HOW Matters… Leading Safety Takes, Well… Leaders

Round tables are great, but sometimes the King needs to speak

Not long ago, I sat around an oval table (maybe that was the problem) with a group of people who DID NOT agree. I’m sure most of us will sit around that table at some point. Or have already. It’s part of life.

In those moments someone needs to direct the circle. Not to agreement, but to action. A good leader will recognize those moments of distension and do three critical things: listen, process, then take action. It won’t please everyone in the group, but it also won’t produce a standstill.

The meeting I was sitting in, however, did not transpire like that. Our leader listened and processed. At least he seemed to based on the note taking. But then he opened the floor to further disagreement with a single statement:

“We all want the same thing, but how we get there isn’t important.”

Sooo… Let’s talk about basketball hoops

My family is incredibly short (those who have read my book know just how short I am). Regardless, my son believes that if he tries hard enough, a short person can be an NBA superstar someday. I went down that rabbit-hole when I was a kid and drew a different conclusion, but I’m also not a dream smasher. So, I bought and assembled a driveway hoop for him this weekend. It was his Christmas present. And my Christmas torture…

First off, who ever “designed” that shit needs to go into hiding. I wanted to throat punch everyone who had any involvement in that “easy to install” system. Pictures DO NOT explain how to put things together. Also, it’s not advisable to get your inspiration for designing instructions from IKEA.

I’ll keep the long story short

Here’s the thing: despite the terrible instructions and hours of profanity (my neighbors probably think I kill people in my garage… I don’t… Promise:), I had to assemble, disassemble, and then (correctly) reassemble that hoop three #^@*!$& times. THREE! That might not seem significant, but the little nicks and scrapes on my hands say otherwise.

What does that have to do with how we do things? Glad you asked.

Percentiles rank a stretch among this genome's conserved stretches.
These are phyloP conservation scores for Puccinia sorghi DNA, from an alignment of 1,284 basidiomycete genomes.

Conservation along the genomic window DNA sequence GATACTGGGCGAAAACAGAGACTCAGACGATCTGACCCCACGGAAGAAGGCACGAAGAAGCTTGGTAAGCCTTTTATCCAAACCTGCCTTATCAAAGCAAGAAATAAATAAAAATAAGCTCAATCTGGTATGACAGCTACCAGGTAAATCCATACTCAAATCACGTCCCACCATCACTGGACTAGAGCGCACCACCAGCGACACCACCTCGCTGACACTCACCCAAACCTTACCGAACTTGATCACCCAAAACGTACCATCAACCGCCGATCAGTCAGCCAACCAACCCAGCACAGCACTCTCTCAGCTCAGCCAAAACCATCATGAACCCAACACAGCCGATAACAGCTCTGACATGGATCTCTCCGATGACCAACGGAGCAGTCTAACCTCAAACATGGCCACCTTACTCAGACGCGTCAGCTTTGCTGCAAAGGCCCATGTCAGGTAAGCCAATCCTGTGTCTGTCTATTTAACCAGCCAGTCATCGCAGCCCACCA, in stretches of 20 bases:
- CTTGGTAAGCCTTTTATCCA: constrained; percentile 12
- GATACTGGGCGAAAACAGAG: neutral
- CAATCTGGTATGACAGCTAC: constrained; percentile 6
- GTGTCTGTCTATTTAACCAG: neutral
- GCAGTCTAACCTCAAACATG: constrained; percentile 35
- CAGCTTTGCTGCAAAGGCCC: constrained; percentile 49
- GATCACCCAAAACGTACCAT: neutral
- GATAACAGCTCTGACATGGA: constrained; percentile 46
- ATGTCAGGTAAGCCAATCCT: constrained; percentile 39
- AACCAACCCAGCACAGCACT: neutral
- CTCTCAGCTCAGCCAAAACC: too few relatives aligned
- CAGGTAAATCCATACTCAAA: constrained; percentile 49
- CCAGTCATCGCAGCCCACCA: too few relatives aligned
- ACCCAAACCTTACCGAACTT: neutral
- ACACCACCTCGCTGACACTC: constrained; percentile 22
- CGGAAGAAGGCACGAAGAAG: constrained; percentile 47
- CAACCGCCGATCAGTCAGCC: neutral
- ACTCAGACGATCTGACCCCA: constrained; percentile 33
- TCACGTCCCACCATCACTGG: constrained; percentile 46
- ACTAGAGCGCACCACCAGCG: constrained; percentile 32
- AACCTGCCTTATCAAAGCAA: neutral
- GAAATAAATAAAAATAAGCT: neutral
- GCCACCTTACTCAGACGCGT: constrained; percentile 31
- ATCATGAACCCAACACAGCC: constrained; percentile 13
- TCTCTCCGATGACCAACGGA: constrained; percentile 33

The hoop is one of those adjustable ones that goes from 7-10 feet. As I mentioned before, my family is short. But I’m not a dream smasher. If there’s even a chance my son might become the next Pistol Pete, I want him to pursue it. Soooo, the hoop adjustment needs to work. The problem I ran into was trying to get these two little plastic flappy things (the “instrukshins” called them guards) to line up with a ridged piece of bur-coated metal and pin them all together with a bolt that was too large for any of their pre-drilled holes. The how-to document just said to assemble them with a picture that didn’t clearly identify their order. In my case, that meant a lot of bloody-knuckled trial and error.

I just wonder how much blood I would have saved if, say, the pieces had numbers on them and the instructions said something like: place 1 inside of 2, then wrap 3 around both and secure with the 7″ bolt. The point is incredibly simple. How matters. A lot.

Meanwhile, at the oval table…

Nothing much was ever accomplished at the table when how didn’t matter. We just kept fighting because everyone thought they knew better than the person next to them. The funny thing about it, though, was that only one subject was ever approached in that fashion. Every other area of the business had a plan for how. Operations had a plan, utilities had a plan, maintenance had a plan, but for some reason it didn’t matter how safety was accomplished.

I have seen more than a few organizations struggle with this issue unfortunately. I think (although I can’t say for sure) that managers feel pressured to think they need all the safety answers. Because no good manager wouldn’t know how to do safety, right? Wrong. None of us have all the answers.

But there are quite a few places that have some amazing resources. They’re called safety professionals. If you’re not sure who that is in your organization, go find the weird guy that collects gloves and safety glasses and has a bunch of weird looking climbing gear in his office. Then take the (metaphorical) handcuffs off of him and let him help you plan some work. Preferably before it starts.

Of course, most of you reading this are that weird guy (or girl). If you’re stuck in an organization that doesn’t value your input, get from under your pile of glasses and gloves and go prove your worth. But start with the workers. The people sitting around tables aren’t the ones getting it done anyway.

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